One raised cash for former Gov. Pat Quinn.
Another ran the state’s department of agriculture for Quinn and his predecessor.
And a third is a retired judge who ended his judicial career as the chief of Will County’s felony division.
All three might have had a chance to legally grow or sell medical marijuana in Illinois had the former governor followed through on recommendations for awarding the coveted licenses before he left office.
Instead, records show Quinn left behind a list of companies recommended by the Department of Agriculture to operate 21 medical marijuana farms and by the Illinois Department of Financial and Professional Regulation to run 56 medical marijuana dispensaries. Gov. Bruce Rauner’s office released the records in response to a Freedom of Information Act request.
Quinn administration officials have said the former governor wanted to get relief to patients waiting to use the drug, but also wanted it done right and “in a fair and careful way” that shouldn’t be rushed at the last minute.
They’ve also stressed the applications went through a blind scoring process. But among those recommended to receive one of the coveted licenses was a company listing Keith McGinnis of Ottawa as a managing member.
McGinnis held a fundraiser at his home for the former governor in August.
The next month, McGinnis’ firm, In Grown Farms LLC, applied for a license to grow medical marijuana in Stephenson County, records show.
And staffers in the Quinn administration had recommended In Grown receive the license, records obtained by the Sun-Times show.
McGinnis himself contributed $1,500 to Quinn last year, records show. He also contributed $250 in December to Rep. Lou Lang’s campaign fund. Lang, a Democrat from Skokie, has championed the medical marijuana program.
McGinnis said he doesn’t believe the fundraiser had any influence on his successful application.
“The only way you can win this is by writing the best application,” he said.
His company applied in other districts for licenses but was not recommended for the license, he said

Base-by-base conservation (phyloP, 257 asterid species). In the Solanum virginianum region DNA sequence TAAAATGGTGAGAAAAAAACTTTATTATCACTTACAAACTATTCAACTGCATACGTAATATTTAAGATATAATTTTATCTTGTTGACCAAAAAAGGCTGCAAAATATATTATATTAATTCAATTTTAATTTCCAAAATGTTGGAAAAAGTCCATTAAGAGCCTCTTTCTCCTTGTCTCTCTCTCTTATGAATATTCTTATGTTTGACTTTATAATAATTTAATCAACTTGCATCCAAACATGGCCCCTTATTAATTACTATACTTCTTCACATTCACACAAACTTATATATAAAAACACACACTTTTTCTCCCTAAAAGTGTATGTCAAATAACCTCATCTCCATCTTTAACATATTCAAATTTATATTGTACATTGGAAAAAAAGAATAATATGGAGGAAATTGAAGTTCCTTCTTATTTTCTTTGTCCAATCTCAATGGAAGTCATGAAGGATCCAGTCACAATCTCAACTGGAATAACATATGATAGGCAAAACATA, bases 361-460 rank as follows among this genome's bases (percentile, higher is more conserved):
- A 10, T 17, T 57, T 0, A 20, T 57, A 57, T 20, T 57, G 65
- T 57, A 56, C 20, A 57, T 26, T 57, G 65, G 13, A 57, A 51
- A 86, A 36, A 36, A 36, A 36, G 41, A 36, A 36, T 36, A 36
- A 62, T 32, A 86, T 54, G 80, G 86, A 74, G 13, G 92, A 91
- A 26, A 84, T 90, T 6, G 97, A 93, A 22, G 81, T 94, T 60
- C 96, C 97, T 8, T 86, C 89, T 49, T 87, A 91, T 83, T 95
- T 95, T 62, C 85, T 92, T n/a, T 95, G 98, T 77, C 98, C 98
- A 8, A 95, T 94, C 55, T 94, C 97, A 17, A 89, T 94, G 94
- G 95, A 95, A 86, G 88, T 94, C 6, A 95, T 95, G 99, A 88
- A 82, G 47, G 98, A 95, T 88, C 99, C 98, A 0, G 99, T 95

Another company that may have been allowed to grow medical marijuana is Ieso LLC, which was recommended for a license in the downstate district that includes Marion and Carbondale.
A manager of that company is Tom Jennings, the state’s former Department of Agriculture director who was appointed by former Gov. Rod Blagojevich. Jennings, who served under Quinn before retiring from his state post in 2011 after more than three decades with the department, downplayed his connection to Quinn and said he worked for the state under a myriad of governors. Jennings declined to comment further.
Though Quinn administration officials have stressed applicants were scored in the blind, notations beside some of the applicants suggest it wasn’t that simple. However, no such notations appeared beside In Grown or Ieso.
Finally, staffers working in the Quinn administration recommended two dispensary licenses for 3C Compassionate Care Center LLC, which is co-owned by Traci Fernandez, her husband Hugo Fernandez, and her father — retired Will County Judge Robert Livas.
“I retired as the chief of the felony division in Will County,” Livas said. “I was a little tough on drugs.”
But about six years ago his daughter, Traci Fernandez, was stricken with transverse myelitis in 2008 — essentially waking up paralyzed over Labor Day weekend of that year. The mother of two young children, now bound to a wheelchair, started a foundation to help find a cure but ultimately had trouble raising money.
She persuaded her husband and father to help her found 3C.
Fernandez said she felt a mix of excitement and pride when she learned 3C had been recommended for a license. Livas, who said the venture is part of the reason he retired in November, called it a “tribute to how much effort we put in.”
Still, he said it won’t mean much until the Rauner administration makes its own decision and determines who will be allowed to legally grow and sell medical marijuana.
Applicants like 3C are ready for that day to come, he said.
“We’ve done everything we can do,” Livas said. “There’s nothing left to do. We just have to wait this out.”